Dredging 101: $25-$30 million
Until a few months ago, dredging had all the glamor of using diesel equipment to pump mud off a lake bottom. Which of course is what it is.
"Dredging is a fancy word for digging dirt underwater," said one of the suits, Chris Gibson. By the end of the evening, the Wilmington, Delaware-based vice-president of Gahagan & Bryant Associates was tossing out ballpark figures of what dredging should cost this community. And, unfortunately for would-be entrepreneurs hoping to leverage a "MudCat," a "Dragon," or even the evening's touted device– a 1,200+ horsepower "Wilko"– into hundreds of millions of dollars at the Rivanna Reservoir, such hopes are sinking into the turbid waters of reality.
Four years ago, after two unsolicited proposals landed at the then-leaderless Rivanna Water & Sewer Authority, the Pennsylvania-based firm that was busily rewriting Charlottesville's 2002 post-drought water plan declared dredging too expensive. The firm, Gannett Fleming, had yet to earn infamy for designing a system of eventually fatal overhead concrete panels at Boston's Big Dig. Here, the firm simply claimed that dredging, which doesn't appear to be one of its specialties, would cost up to $225 million, the bulk of the price based on the questionable theory that most of the dredged material would be put in trucks and driven away.
"You could haul it to D.C. for that," Gibson told the audience. "That seems like a high cost."
In contrast to Gannett Fleming's vision of thousands of trucks hauling five million cubic yards of material over 50 years, Gibson suggested that an impending dredge would probably need to move 1.7 to 2.5 million cubic yards, as the reservoir is not yet choked enough to produce so much.
He guessed a total of just $25-30 million and said his firm would like to conduct a full-blown feasibility study to come up with a firmer estimate, and he claims that such estimates are usually five to ten percent from the eventual cost. He said the "tipping fee" paid to any landowner with at least 50 spare acres to clog with mud and sand might bump up the cost a few more million.
"Ultimately, disposal site selection is the cornerstone of any good project," said Gibson. "You need a hole. Whether you find one or construct one, that's what you need."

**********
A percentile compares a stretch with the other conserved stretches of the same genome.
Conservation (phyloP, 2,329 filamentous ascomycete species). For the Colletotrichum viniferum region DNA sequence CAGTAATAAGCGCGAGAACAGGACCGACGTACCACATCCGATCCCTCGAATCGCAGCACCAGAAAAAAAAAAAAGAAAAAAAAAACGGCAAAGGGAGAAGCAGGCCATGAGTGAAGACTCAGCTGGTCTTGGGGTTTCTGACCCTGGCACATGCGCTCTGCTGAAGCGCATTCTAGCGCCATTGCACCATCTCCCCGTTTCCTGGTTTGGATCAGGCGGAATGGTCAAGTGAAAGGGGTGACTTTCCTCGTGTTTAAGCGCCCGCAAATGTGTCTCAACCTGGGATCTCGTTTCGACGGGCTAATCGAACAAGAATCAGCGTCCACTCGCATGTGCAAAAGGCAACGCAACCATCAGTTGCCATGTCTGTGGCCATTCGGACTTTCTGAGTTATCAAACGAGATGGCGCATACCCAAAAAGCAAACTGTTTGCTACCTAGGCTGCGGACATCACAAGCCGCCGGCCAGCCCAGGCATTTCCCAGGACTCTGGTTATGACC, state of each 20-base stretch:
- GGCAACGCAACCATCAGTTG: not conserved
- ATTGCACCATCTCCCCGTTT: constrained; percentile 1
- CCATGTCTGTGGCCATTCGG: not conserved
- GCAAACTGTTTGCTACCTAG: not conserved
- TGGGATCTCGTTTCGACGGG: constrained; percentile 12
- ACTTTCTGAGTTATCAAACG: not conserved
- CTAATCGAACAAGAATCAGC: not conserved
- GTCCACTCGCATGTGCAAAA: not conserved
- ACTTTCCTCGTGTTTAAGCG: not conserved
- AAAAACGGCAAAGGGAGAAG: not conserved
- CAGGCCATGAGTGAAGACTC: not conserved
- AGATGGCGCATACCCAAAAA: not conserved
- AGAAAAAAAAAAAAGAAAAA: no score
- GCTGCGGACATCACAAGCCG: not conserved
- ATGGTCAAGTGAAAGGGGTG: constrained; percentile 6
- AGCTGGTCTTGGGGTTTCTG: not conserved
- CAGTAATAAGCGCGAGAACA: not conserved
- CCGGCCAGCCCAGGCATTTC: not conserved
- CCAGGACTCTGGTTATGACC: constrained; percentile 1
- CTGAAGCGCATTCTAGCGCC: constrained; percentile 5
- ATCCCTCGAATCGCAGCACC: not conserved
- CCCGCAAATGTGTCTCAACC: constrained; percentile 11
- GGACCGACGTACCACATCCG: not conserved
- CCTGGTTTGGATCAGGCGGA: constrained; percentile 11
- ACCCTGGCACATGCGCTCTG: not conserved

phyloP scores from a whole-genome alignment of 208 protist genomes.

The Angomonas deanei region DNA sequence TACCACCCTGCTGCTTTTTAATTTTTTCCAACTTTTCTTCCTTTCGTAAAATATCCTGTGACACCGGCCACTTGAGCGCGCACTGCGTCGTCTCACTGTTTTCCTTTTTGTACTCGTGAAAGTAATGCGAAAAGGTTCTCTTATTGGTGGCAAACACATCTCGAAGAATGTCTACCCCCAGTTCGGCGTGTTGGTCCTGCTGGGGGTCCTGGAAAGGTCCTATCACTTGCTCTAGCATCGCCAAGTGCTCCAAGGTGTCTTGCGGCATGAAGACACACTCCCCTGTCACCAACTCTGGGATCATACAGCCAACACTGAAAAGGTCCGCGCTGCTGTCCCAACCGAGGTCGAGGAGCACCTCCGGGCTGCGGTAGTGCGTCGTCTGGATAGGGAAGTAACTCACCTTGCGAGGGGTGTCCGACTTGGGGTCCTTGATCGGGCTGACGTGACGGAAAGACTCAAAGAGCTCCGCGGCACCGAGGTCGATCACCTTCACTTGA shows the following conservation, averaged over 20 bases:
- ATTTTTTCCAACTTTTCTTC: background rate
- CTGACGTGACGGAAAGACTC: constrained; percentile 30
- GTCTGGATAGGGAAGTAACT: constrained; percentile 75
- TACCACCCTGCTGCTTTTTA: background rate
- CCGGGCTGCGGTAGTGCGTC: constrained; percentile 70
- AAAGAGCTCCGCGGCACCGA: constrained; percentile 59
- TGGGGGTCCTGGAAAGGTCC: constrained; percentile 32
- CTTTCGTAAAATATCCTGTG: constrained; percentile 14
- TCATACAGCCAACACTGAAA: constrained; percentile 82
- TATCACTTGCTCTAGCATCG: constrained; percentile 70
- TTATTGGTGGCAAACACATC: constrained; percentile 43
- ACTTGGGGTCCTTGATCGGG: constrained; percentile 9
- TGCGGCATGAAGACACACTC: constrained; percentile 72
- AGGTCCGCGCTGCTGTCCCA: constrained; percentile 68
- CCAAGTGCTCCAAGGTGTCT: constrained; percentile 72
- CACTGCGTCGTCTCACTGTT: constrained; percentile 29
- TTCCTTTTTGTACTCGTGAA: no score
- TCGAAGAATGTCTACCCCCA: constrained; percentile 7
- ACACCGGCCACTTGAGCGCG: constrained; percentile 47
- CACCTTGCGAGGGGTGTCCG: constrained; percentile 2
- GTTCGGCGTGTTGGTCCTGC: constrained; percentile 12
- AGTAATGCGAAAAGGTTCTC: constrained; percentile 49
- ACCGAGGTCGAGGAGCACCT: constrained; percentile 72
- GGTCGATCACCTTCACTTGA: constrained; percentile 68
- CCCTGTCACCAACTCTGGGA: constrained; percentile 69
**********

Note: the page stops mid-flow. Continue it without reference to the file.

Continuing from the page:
He and his associate, Rob Kite, said they examined two tracts near the reservoir, including Panorama Farm, a site already known for dirt-farming (as its sells a compost called Panorama Pay-Dirt). Gibson called Panorama a "perfect" site due to its plentiful acreage, its mid-dredging zone location, and its shallow rise above the pool.
(Dredging advocate Rich Collins pointed out that the owners of Panorama haven't expressed an interest or disinterest in such project yet.)
At the meeting, Gibson conceded that dredging would probably require an Army Corps of Engineers "401" permit but tried to assuage attendees– who included Authority director Tom Frederick– over some of the concerns that have erupted in recent days, now that dredging is finally taken seriously. Frederick and his board have thrown their support behind a $143 million plan to upgrade two treatment plants and create a new Interstate highway-hugging, pipeline-dependent reservoir that requires the felling of 180 acres of mature forest.
River-loving attendee Leslie Middleton, who hosts a weekly five-minute WTJU radio program called the Rivanna Rambler, blasted the Hook for providing "partial information" that has fostered "divisiveness." She says she supports both maintenance dredging and the $143 million plan.
"It's an odd, multi-faceted, and– to my understanding– elegant solution to a lot of problems." The plan is said to restore historic stream flows on the Moorman's River by pumping water out of the Rivanna Reservoir during wet times and storing it in the proposed jumbo reservoir.
One thing everyone can agree on is that the 42-year-old Rivanna Reservoir is filling with sediment.
"Today," said Gibson, "we were running aground in a boat that drew eight inches of water, and I couldn't see the bottom. That's turbidity."
In response to an audience question, Gibson said that a full-blown feasibility study by his firm will cost about $275,000, including lake-bottom imaging, geotechnical probing, sediment sampling, and going door-to-door to find a willing disposal site.
One attendee was Mitch King. With Blue Ridge Sand Inc., he offered one of the two unsolicited bids from four years ago. He wants to win the dredging business by employing a system of sluices that simultaneously dewater and classify the material for greater marketability to contractors and landscapers."We need about three acres," said King.
The other unsolicited dredging firm, Dock Doctors, was also in attendance. Owner Don Meyer said he'd planned to buy a farm with the proceeds and create wetlands on the parcel to earn credits for any environmental damage that might occur. He'd offered to perform the dredging for just $21 million.
Dredging supporter Joe Mooney, one of the activists who encouraged Gahagan & Bryant to come to Charlottesville, was asked what he thought of it all.
"I don't know," said Mooney, who slipped into the meeting around 9pm as it was ending, "because I was over at the City Council meeting talking about William Crutchfield's letter."
The founder and CEO of one of the nation's biggest consumer electronics retailers, Crutchfield recently entered the fray with a letter [RTF] blasting the decision-makers. He questioned the expertise of the Nature Conservancy, asked about a potential Gannett Fleming conflict of interest, and worried about the carbon footprint of a system dependent on pumping water uphill. Crutchfield wrote that "prudent businesspeople" would have gotten a second opinion on dredging. And that's what Gibson wants to provide.
"It's not a real complex project," said Gibson. "It's not a real big project. It's middle of the road."